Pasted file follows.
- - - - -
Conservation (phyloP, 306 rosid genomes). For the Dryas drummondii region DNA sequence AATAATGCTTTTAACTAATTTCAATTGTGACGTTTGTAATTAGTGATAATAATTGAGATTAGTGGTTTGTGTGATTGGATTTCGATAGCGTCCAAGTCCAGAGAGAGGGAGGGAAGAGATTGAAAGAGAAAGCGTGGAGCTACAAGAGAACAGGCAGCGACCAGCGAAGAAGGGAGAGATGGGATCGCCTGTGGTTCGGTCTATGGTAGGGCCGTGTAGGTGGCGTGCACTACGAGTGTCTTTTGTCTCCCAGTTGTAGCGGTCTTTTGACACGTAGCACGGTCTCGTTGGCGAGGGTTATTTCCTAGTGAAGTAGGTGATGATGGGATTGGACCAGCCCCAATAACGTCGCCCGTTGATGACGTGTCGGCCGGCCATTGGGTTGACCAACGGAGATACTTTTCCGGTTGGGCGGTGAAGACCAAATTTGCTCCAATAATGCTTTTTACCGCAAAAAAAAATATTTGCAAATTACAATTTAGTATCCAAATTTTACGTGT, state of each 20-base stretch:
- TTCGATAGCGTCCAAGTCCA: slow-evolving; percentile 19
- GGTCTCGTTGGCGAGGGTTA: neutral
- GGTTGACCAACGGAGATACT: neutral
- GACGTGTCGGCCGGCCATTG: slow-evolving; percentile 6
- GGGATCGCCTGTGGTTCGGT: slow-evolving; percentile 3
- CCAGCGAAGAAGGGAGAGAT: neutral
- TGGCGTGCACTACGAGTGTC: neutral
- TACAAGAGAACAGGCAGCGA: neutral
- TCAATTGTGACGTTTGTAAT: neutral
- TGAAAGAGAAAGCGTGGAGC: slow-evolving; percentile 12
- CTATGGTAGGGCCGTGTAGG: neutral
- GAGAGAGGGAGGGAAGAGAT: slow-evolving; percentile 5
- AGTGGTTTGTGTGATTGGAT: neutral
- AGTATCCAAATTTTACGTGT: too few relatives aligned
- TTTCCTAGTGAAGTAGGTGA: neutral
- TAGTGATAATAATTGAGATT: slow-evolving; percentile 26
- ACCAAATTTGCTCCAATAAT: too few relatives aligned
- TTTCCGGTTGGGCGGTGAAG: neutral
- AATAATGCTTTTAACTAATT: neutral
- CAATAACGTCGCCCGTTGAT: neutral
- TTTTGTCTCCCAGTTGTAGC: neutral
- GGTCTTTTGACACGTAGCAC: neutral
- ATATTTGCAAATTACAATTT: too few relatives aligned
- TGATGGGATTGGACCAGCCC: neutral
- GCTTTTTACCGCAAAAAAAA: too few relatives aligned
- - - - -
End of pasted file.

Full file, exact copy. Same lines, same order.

Conservation (phyloP, 306 rosid genomes). For the Dryas drummondii region DNA sequence AATAATGCTTTTAACTAATTTCAATTGTGACGTTTGTAATTAGTGATAATAATTGAGATTAGTGGTTTGTGTGATTGGATTTCGATAGCGTCCAAGTCCAGAGAGAGGGAGGGAAGAGATTGAAAGAGAAAGCGTGGAGCTACAAGAGAACAGGCAGCGACCAGCGAAGAAGGGAGAGATGGGATCGCCTGTGGTTCGGTCTATGGTAGGGCCGTGTAGGTGGCGTGCACTACGAGTGTCTTTTGTCTCCCAGTTGTAGCGGTCTTTTGACACGTAGCACGGTCTCGTTGGCGAGGGTTATTTCCTAGTGAAGTAGGTGATGATGGGATTGGACCAGCCCCAATAACGTCGCCCGTTGATGACGTGTCGGCCGGCCATTGGGTTGACCAACGGAGATACTTTTCCGGTTGGGCGGTGAAGACCAAATTTGCTCCAATAATGCTTTTTACCGCAAAAAAAAATATTTGCAAATTACAATTTAGTATCCAAATTTTACGTGT, state of each 20-base stretch:
- TTCGATAGCGTCCAAGTCCA: slow-evolving; percentile 19
- GGTCTCGTTGGCGAGGGTTA: neutral
- GGTTGACCAACGGAGATACT: neutral
- GACGTGTCGGCCGGCCATTG: slow-evolving; percentile 6
- GGGATCGCCTGTGGTTCGGT: slow-evolving; percentile 3
- CCAGCGAAGAAGGGAGAGAT: neutral
- TGGCGTGCACTACGAGTGTC: neutral
- TACAAGAGAACAGGCAGCGA: neutral
- TCAATTGTGACGTTTGTAAT: neutral
- TGAAAGAGAAAGCGTGGAGC: slow-evolving; percentile 12
- CTATGGTAGGGCCGTGTAGG: neutral
- GAGAGAGGGAGGGAAGAGAT: slow-evolving; percentile 5
- AGTGGTTTGTGTGATTGGAT: neutral
- AGTATCCAAATTTTACGTGT: too few relatives aligned
- TTTCCTAGTGAAGTAGGTGA: neutral
- TAGTGATAATAATTGAGATT: slow-evolving; percentile 26
- ACCAAATTTGCTCCAATAAT: too few relatives aligned
- TTTCCGGTTGGGCGGTGAAG: neutral
- AATAATGCTTTTAACTAATT: neutral
- CAATAACGTCGCCCGTTGAT: neutral
- TTTTGTCTCCCAGTTGTAGC: neutral
- GGTCTTTTGACACGTAGCAC: neutral
- ATATTTGCAAATTACAATTT: too few relatives aligned
- TGATGGGATTGGACCAGCCC: neutral
- GCTTTTTACCGCAAAAAAAA: too few relatives aligned